In a recent work by Luo and colleagues in 2019, [45], it was found one SNP of difference in core genome between mother and child strains isolated 13 days apart, despite the mutation rate of L. monocytogenes core genome is estimated at 2.6 × 10−7 substitutions per site per year (one substitution every 2.5 years) [46]. Thus, a much higher mutation rate, at least in clinical isolates or in pregnancy-associated listeriosis, may be suspected. As a matter of fact, the clinical isolates could evolve faster than environmental and food strains. Environmental temperature may be extremely variable, but never exceeds 20–22 °C. Food storage temperature is controlled between −20 °C and room temperature. These conditions, although allowing growth of L. monocytogenes, significantly increase the generation time of the organism compared to the optimal growth temperature (typically 30–37 °C) [51]. Furthermore, treatment of surfaces with cleansing and sanitizer could represent a stress factor for L. monocytogenes growth [52,53].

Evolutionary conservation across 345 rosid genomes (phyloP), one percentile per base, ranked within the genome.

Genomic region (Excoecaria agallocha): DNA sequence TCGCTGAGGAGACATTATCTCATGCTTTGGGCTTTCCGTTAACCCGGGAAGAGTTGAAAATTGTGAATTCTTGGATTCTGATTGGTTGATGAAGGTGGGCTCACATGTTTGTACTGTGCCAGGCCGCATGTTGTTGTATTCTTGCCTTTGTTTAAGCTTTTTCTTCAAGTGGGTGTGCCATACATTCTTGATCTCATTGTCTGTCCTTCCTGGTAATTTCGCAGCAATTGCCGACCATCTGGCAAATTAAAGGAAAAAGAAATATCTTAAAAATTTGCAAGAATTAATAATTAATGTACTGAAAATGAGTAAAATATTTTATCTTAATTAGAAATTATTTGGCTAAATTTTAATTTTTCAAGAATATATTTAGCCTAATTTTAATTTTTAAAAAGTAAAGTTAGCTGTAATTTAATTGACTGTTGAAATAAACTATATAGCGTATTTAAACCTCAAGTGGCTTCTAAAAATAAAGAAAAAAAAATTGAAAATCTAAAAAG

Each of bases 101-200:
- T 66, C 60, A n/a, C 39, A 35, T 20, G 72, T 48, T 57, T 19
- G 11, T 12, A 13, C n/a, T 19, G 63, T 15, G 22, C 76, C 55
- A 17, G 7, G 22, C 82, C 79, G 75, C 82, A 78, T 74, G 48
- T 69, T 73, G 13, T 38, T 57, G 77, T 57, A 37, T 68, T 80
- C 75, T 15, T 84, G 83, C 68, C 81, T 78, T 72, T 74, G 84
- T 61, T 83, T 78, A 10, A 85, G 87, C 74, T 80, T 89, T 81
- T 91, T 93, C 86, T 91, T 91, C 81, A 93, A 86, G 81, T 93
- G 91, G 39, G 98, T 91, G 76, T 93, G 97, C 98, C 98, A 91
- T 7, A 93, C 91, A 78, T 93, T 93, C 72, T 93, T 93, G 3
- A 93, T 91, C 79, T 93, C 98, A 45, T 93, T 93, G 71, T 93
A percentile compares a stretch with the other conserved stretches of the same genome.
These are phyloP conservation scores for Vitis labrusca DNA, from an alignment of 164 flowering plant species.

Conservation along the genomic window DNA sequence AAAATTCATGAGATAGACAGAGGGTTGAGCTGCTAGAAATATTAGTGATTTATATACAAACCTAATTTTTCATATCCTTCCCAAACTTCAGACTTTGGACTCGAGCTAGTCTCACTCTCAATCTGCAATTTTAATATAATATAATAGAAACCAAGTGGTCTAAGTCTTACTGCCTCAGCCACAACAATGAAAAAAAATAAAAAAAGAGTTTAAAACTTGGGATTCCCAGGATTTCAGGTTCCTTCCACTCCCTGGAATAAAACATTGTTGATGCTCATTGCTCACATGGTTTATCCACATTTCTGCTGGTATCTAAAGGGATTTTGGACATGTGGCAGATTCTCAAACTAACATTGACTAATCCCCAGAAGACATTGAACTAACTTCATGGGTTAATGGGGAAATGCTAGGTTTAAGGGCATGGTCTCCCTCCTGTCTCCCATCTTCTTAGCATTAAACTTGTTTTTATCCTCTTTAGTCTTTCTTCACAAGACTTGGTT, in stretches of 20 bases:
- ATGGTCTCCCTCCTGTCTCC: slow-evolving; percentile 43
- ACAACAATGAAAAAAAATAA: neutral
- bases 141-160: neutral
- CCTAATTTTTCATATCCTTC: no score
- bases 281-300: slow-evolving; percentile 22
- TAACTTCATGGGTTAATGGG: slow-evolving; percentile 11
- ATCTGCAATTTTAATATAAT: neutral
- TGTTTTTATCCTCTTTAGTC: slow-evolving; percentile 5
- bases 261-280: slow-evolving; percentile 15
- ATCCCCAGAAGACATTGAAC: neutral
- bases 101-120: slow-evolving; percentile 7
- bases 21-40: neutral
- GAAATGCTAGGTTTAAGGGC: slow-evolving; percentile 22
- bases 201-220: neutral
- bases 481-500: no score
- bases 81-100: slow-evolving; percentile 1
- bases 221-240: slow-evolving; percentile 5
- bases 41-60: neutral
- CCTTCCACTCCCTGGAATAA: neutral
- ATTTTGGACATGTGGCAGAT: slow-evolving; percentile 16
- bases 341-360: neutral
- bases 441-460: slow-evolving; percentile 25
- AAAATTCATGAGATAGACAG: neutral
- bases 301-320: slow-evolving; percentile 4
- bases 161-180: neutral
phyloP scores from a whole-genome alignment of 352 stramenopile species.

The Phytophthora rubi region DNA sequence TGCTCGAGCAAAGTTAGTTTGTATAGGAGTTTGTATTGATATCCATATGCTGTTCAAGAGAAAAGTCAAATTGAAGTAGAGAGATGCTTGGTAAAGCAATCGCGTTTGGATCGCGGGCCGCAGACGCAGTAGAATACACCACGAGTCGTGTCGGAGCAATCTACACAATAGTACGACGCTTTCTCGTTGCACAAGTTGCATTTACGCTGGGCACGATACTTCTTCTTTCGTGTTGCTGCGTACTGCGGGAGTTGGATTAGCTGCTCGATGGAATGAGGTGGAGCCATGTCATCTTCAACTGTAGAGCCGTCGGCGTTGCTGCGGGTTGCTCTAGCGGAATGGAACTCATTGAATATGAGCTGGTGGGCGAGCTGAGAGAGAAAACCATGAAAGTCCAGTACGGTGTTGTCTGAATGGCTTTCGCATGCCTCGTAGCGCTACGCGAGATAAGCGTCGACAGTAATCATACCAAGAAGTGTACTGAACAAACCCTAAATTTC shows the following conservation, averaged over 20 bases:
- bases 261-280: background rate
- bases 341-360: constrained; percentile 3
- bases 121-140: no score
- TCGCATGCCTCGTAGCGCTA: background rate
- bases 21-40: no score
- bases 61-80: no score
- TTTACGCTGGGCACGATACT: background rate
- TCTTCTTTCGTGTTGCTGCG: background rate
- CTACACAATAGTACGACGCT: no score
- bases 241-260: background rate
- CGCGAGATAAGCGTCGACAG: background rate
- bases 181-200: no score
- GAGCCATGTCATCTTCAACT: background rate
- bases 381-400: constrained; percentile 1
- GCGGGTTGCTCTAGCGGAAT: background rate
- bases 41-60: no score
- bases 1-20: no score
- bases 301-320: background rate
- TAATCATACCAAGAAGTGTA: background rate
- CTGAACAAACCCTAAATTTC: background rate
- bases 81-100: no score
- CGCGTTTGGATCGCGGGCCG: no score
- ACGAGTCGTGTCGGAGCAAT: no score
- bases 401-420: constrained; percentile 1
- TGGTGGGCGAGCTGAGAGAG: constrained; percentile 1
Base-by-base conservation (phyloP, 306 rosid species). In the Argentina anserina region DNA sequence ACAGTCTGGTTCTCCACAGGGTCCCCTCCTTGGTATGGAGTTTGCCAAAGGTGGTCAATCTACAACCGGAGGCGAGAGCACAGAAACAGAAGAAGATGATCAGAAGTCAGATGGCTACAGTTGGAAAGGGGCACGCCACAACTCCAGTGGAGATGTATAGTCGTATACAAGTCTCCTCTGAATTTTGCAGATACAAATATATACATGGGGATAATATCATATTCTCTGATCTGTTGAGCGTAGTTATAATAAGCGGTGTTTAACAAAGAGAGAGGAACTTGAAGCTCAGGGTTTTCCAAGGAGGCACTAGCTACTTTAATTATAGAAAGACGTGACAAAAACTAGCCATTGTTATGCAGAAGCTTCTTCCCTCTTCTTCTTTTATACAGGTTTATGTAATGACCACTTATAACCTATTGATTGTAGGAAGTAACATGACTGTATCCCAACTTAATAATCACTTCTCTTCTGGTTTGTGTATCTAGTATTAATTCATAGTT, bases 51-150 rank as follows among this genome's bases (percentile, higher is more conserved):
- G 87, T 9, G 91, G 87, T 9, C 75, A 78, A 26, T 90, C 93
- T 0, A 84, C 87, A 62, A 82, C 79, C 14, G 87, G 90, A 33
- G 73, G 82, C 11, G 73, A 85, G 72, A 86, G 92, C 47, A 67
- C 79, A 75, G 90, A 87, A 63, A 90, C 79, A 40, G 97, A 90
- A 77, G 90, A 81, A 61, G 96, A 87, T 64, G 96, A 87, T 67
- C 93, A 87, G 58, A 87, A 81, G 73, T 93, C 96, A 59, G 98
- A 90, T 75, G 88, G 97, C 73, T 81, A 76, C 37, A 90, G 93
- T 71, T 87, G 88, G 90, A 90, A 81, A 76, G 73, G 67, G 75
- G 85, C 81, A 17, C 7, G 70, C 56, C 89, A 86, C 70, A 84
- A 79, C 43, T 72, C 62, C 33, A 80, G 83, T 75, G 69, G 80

In addition to differences in generation time and variations in population sizes, the direction (i.e., negative or positive) and strength of natural selection could also contribute to differences in the rate of changes per site per year [54]. Given this assumption, the mutation rate could be higher than that estimated, which should explain the longer distance between clinical strains A and D and the suspected food and environmental strains.
Another hypothesis could be the occurrence of the analysis on a different portion or batch of the mortadella originally consumed, with a different strain than the original source of contamination, which could since have been completely sold by the supermarket and not available during the inspection. Alternatively, since it was not possible to isolate the maternal strain, it could have happened that the mother was originally infected with more than one strain of L. monocytogenes, not all transmitted or found to the newborn [55,56,57].